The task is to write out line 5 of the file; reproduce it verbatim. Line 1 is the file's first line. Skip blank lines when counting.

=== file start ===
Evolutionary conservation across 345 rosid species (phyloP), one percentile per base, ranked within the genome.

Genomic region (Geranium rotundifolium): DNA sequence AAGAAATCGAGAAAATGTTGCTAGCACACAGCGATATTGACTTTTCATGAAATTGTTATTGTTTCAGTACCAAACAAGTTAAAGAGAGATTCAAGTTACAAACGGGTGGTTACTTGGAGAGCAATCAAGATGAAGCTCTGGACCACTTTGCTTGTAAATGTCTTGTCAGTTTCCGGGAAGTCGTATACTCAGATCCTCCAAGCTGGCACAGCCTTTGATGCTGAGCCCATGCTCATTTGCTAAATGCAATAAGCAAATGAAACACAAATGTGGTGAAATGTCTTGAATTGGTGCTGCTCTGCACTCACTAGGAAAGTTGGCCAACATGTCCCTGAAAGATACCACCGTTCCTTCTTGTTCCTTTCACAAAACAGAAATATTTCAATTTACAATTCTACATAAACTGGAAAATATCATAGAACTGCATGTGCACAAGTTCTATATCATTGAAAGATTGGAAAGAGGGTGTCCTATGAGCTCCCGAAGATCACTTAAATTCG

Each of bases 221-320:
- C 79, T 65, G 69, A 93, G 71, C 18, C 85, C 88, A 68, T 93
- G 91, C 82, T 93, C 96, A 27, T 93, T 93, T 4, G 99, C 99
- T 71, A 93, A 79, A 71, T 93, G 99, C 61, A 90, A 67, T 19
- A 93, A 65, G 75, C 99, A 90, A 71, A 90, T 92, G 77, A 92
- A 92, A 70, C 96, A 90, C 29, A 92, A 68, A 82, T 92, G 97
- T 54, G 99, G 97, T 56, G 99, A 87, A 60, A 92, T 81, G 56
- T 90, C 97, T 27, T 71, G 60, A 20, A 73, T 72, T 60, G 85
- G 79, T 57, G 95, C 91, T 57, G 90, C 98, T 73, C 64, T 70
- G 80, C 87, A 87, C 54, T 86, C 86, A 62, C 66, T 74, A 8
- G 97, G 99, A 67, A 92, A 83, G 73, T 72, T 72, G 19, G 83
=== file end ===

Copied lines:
- G 91, C 82, T 93, C 96, A 27, T 93, T 93, T 4, G 99, C 99